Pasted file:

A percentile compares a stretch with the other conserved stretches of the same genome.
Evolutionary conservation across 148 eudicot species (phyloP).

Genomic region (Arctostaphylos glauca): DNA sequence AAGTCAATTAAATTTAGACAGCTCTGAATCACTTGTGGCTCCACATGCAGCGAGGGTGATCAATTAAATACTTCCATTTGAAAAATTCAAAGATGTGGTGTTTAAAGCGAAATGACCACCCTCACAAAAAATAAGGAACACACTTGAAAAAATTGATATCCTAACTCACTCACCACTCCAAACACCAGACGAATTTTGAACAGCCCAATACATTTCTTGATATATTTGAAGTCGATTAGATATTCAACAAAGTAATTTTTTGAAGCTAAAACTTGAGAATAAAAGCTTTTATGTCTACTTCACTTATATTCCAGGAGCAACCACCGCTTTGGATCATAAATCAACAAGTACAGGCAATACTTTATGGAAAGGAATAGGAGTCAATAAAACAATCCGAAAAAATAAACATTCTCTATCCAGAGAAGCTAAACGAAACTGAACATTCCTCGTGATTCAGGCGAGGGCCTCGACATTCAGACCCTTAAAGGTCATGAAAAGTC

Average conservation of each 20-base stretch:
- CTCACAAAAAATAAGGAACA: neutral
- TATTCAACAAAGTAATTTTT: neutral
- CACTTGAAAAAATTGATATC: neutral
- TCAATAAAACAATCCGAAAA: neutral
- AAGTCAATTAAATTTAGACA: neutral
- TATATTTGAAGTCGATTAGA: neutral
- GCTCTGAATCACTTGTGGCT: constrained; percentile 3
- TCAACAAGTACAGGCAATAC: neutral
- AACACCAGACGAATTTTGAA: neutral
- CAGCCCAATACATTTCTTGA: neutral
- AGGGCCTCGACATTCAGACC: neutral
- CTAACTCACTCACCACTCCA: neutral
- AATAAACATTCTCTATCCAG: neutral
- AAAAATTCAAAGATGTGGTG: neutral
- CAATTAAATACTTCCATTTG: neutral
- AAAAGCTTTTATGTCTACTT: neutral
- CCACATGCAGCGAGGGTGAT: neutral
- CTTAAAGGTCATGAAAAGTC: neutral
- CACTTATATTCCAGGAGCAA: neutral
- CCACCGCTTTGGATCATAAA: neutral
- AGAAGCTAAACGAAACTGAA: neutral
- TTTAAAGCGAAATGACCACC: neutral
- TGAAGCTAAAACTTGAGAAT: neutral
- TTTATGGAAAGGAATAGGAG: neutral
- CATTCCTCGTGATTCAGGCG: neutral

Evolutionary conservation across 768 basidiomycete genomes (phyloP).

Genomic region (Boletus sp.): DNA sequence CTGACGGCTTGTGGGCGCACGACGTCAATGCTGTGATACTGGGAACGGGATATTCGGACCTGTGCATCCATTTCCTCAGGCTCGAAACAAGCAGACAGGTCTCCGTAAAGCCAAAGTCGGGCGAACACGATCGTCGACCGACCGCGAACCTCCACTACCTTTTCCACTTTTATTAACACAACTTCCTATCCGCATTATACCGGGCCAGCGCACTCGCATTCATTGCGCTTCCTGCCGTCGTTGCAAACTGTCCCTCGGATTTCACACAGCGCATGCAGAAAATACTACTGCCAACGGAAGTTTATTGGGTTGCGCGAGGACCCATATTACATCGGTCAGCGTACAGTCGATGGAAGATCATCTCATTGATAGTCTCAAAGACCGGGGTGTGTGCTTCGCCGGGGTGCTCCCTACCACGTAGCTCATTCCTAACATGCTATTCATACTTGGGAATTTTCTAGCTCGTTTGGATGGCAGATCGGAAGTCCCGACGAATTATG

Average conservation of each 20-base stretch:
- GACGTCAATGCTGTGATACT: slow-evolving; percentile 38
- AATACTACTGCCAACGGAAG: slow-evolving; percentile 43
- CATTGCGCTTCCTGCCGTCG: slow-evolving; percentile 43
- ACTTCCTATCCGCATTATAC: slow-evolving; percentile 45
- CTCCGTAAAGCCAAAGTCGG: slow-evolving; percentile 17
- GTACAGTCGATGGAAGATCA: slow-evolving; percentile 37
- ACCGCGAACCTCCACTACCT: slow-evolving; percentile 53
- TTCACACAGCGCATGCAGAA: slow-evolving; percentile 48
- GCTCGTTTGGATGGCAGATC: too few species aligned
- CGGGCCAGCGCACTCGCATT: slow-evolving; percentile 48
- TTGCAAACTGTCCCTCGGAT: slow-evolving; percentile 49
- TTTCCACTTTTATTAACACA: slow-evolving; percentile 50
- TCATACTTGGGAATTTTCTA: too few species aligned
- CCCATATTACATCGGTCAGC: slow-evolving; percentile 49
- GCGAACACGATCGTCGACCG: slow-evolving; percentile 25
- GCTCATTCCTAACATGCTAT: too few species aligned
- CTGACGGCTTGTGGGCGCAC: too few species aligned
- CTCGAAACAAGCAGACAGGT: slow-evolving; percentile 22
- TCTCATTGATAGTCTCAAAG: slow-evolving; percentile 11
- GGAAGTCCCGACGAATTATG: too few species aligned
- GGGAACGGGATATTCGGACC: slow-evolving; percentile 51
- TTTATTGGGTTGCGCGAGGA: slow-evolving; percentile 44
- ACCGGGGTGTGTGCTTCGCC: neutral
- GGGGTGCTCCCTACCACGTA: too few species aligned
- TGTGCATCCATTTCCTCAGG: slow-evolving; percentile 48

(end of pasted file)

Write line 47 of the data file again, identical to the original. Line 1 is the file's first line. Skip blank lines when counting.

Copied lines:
- GCGAACACGATCGTCGACCG: slow-evolving; percentile 25